1 The Bitcoin Core GitHub repository is at (last checked Dec. 4, 2018). Note that the lack of a central issuer is a fundamental aspect of cryptocurrency. Therefore, this portfolio contains several references to peer edited webpages. While these sources are not typical legal reference material, they provide practical insight and helpful background information on the complicated world of cryptocurrencies.
2  Notice 2014-21.



Jim Calvin

Jim Calvin is a tax partner with Deloitte Tax LLP. He has been with Deloitte in Singapore, Hong Kong, New York, and Boston, and is a graduate of the Rochester Institute of Technology.

He received the “Federal Tax Contributor of the Year” award from Bloomberg Tax for the year 2017. Previously, alone or as part of a small team, he developed several MS-DOS applications and libraries, including terminate-and-stay resident applications incorporating specialized compression algorithms. Some of these applications won multiple PC Magazine Editor's Choice Awards along with similar recognition from other technical publications.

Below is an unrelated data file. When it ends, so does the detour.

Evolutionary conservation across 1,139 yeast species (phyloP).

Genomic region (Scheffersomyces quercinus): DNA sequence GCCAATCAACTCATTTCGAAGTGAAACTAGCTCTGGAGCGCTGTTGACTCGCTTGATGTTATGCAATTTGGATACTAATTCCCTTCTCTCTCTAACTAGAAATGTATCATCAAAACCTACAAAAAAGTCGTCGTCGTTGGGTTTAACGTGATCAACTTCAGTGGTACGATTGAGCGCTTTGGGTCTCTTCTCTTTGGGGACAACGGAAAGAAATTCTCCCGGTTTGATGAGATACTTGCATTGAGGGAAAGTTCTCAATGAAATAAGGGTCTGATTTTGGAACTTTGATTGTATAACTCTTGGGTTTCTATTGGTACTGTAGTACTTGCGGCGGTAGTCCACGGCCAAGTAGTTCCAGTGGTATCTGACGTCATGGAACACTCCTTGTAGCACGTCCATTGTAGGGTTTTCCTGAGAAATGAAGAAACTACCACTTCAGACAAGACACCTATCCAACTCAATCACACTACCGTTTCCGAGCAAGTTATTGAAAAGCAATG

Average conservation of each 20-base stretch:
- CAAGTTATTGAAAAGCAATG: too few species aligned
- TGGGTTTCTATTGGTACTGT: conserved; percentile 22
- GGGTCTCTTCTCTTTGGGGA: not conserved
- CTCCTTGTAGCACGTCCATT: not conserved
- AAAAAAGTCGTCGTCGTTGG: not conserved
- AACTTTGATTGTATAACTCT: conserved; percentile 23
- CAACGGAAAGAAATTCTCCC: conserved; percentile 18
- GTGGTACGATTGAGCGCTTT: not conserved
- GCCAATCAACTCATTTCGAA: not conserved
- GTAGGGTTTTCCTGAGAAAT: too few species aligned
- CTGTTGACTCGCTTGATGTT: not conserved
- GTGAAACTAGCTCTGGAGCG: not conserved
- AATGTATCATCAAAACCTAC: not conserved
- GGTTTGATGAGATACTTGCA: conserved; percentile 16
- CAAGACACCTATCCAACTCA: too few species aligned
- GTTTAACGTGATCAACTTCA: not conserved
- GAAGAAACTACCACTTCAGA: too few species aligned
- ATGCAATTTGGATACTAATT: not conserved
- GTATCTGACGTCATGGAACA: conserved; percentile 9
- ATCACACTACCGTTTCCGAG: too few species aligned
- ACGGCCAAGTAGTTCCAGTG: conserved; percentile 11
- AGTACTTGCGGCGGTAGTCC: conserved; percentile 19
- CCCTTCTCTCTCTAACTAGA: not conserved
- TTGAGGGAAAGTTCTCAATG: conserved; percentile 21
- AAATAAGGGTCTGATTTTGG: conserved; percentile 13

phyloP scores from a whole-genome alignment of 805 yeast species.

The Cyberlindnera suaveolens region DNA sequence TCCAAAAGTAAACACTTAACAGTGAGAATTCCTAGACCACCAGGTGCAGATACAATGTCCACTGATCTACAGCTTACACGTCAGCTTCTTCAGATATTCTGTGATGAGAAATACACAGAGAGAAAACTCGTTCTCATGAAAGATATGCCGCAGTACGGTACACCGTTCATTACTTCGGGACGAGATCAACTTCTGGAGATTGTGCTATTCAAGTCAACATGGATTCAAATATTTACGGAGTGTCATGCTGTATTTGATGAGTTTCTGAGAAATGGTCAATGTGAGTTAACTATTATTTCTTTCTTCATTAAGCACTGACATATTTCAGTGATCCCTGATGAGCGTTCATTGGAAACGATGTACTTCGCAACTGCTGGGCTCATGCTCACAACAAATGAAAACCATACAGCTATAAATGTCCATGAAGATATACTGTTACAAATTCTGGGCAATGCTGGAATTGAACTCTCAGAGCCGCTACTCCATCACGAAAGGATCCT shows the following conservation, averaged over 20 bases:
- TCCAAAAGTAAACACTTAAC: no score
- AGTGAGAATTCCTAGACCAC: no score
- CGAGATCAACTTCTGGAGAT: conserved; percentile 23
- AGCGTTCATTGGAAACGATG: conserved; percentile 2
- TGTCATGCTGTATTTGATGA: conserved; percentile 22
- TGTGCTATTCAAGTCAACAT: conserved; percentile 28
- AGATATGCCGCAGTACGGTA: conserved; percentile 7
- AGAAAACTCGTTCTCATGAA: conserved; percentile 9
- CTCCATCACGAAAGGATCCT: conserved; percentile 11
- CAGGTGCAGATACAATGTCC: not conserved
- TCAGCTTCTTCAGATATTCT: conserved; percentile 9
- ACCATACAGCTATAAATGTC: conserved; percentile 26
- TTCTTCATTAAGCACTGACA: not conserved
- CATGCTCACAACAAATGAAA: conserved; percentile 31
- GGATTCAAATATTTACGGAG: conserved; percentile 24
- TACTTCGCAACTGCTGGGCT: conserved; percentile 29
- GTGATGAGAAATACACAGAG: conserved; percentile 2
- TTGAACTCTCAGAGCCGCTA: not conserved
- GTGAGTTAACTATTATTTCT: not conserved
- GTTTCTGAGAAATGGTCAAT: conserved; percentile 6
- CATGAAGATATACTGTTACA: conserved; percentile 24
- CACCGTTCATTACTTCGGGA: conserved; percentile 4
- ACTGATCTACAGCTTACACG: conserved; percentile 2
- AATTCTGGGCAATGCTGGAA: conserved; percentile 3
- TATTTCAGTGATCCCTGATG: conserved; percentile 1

The author gratefully acknowledges comments on earlier versions or certain parts of this Portfolio from the following individuals (alphabetically): Grant Anderson, Eric Byrnes, Nicholas Cerasuolo, Jamie Dahlberg, Paul Epstein, Steven Gilbert, Denise Hintzke, Laura Howell-Smith, Kenneth M. Kess, Peter Larsen, Robert Massey, Mary Rauschenberg, Jo Lynn Ricks, Braxton Roam, Jimmy Song, Peter Van Valkenburgh, and Joyce Welch. Any errors in the final version remain the responsibility of the author.

This Portfolio is not intended to provide legal, accounting, or tax advice for any purpose and does not apply to any person or factual situation. Neither the author nor the publisher assumes responsibility for the reader's reliance on information or opinions expressed in it, and the reader should verify the accuracy of all conclusions.

Table of Contents

Portfolio Description
Detailed Analysis
I. Introduction
A. Overview
1. Accounting for Transactions
2. Not All Bitcoins Are Equal or Transactions Anonymous
3. Limited Guidance
B. Bitcoin Exchanges and Financial Products
1. Bitcoin Trading on Exchanges
2. Inventory Dealers
3. Over-the-Counter Transactions
4. Bitcoin Derivatives and Products
5. Cryptocurrency Wallets
II. Federal Income Tax Classification of Bitcoin
Introductory Material
A. Notice 2014-21
1. Scope of the Notice
2. Summary of the Notice
B. Bitcoin: Money, Currency, or Commodity?
1. Money
a. In General
b. Wisconsin Central Case
c. Sale or Other Disposition of Property
2. Currency
a. Convertible Virtual Currency
b. FinCEN Classification of Virtual Currency
c. Other IRS Guidance Considering Currency
d. Foreign Currency
3. Commodity
III. Trading and Investing
A. Bitcoin Futures Contracts
B. Actively Traded Personal Property
C. Wash Sales
D. Section 988